Dating greek phoenician coins
Dating greek phoenician coins - Filipino sex chatting room
87), and in some places in the hands of armed men who were represented springing out of the open mouths of nondescript monsters called Makaras, are all straight edged, some what short pointed weapons, apparently with cross-hilts or guards.The men who hold them in the latter examples carry a small circular buckler in their left hands.
It runs:- ‘(A)ba dagaya ran(e) bidi Karatiradataha tube‘ The Abhaya relic-house having been broken during war was (re-)established bv Karatiradatta.
The above quoted notices comprise practically all that is to be learnt in the histories regarding the weapons of the ancient Sinhalese Among the insignia carried by the deities of the Dewalas, the temples devoted to some Indian gods, and the godlings (Devata), demons, and deified chiefs of the Sinhalese an additional list of the ancient weapons can be compiled, and in them doubtless the traditional forms of some of them have been preserved.
They include the Sword both straight and curved, the trident, the Billhook, the Kris , the Iron Club, and a weapon called Itiya a variety of Assegai .
Another cave ‘shelter under the same rock is inscribed in pre-Christian letters ‘ Bata Puta Devaha lene sagasa‘ The cave of Deva,son(of)Bhatiya; to the community’ There are also latter inscriptions at this place recording work done at the wihera and grants made to it.
One that was left by a person called ‘Bujaka Utaya‘ ‘ the landed proprietor Uttiya,, is in letters of the second or third century AD.
Another is by ‘Meka—Aba’, in letters resembling those used by Jettha-Tissa, son-of Maha-Sen ; it may thus belong to Megha- vanna-Abhaya II (304-322AD).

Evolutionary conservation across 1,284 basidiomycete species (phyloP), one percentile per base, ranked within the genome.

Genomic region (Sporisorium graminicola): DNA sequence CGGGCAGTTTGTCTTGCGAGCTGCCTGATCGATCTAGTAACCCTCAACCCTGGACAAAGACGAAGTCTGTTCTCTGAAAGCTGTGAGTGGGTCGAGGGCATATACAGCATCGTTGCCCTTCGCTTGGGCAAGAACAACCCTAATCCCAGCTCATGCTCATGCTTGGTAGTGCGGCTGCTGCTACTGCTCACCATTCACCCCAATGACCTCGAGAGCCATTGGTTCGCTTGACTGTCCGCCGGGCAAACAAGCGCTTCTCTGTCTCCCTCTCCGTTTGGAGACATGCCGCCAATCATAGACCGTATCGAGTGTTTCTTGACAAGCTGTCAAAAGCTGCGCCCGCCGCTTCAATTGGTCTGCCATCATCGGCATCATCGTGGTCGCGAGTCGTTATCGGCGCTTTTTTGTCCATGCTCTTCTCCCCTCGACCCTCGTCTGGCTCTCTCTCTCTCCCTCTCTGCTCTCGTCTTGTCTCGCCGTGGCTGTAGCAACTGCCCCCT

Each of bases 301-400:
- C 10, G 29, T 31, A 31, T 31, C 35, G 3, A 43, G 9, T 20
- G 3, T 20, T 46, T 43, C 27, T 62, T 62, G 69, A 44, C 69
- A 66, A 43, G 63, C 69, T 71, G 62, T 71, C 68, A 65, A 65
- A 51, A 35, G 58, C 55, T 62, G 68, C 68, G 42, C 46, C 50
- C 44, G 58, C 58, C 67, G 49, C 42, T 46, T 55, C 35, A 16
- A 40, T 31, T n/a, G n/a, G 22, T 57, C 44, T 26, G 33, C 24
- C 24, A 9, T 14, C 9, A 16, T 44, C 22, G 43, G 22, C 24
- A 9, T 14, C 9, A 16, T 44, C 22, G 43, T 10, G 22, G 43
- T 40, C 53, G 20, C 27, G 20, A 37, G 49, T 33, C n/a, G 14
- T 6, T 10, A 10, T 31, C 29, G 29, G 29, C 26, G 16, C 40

It is clear that extensive improvements were carried out at that time; the inscription ends ‘ Laka kahavana di (Aba) maha patima karawaya savasa tanata lit(i)‘ Having given 100,000 Kahapanas he caused the great statue (of Buddha) at Abaya cave to be made. As the porch which the panels were carved is an evident addition to the original cave temple at which it was erected (the Waraka, not of the Abaya cave); the work at it may belong to the same period as this inscription.A straight sword without across Hilt or guard is represented in the Dambulla Cave temple ; the painting was executed in the middle of the seventeenth century and is supposed by the monks in charge of the temple to reproduce the former work done in the time of Nissanka-Malla (1198-1297 AD).Below an inscription of the ninth or tenth century, cut on the face of a pillar at Wilgama wihara near Bibile in the Uva province, a sword of a somewhat different type is carved it ( Fig 162); it has a cross-hilt which ends in a curl on one side, and is a very long narrow straight weapon, twice as wide towards the point as it is near the hilt.C., and we are told that this king carried a bow when hunting Sambar deer (Mah., I, p. In the second century BC., Phussadeva, one of the champions or generals of Duttha-Gamini, is described as being an extraordinarily expert archer, who shot , by a flash of lightning, or through a horse-hair, or a cart filled with sand, as well as through hides a hundred-fold thick ; through an Asoka plank eight inches, an Udumbara plank sixteen inches thick, as well as a plate of iron, too, and a plate of brass four inches thick , on land his arrow would fly the distance of eight usabhas and through water one usabha, (Mah. When the house occupied by the Prince was surrounded by the enemy at night, he is said to have wrapped himself in his blanket, and to have fought with his sword (Mah., II, p. Also when he escaped from Polonaruwa at night he carried a shield and a sword with which he killed a bear that attacked him in the path (Mah., II, 143).He armed some of his men with swords, lances, darts, and other weapons of war, and we learn that one party of them also had clubs (Mah., II,p. In these wars we read for the first time of chariots used in battle in Ceylon ; and the leader of the enemy’s troops went to battle in one instead of riding on an elephant according to the custom of earlier times (p. The men wore armour that could not be pierced through’ Questions of King Milinda, p.165) .’Showers of arrows’ are mentioned; and stones without number hurled from engines flew about on every side (p. In one fight ‘burning javelins bound with chains’ are referred to.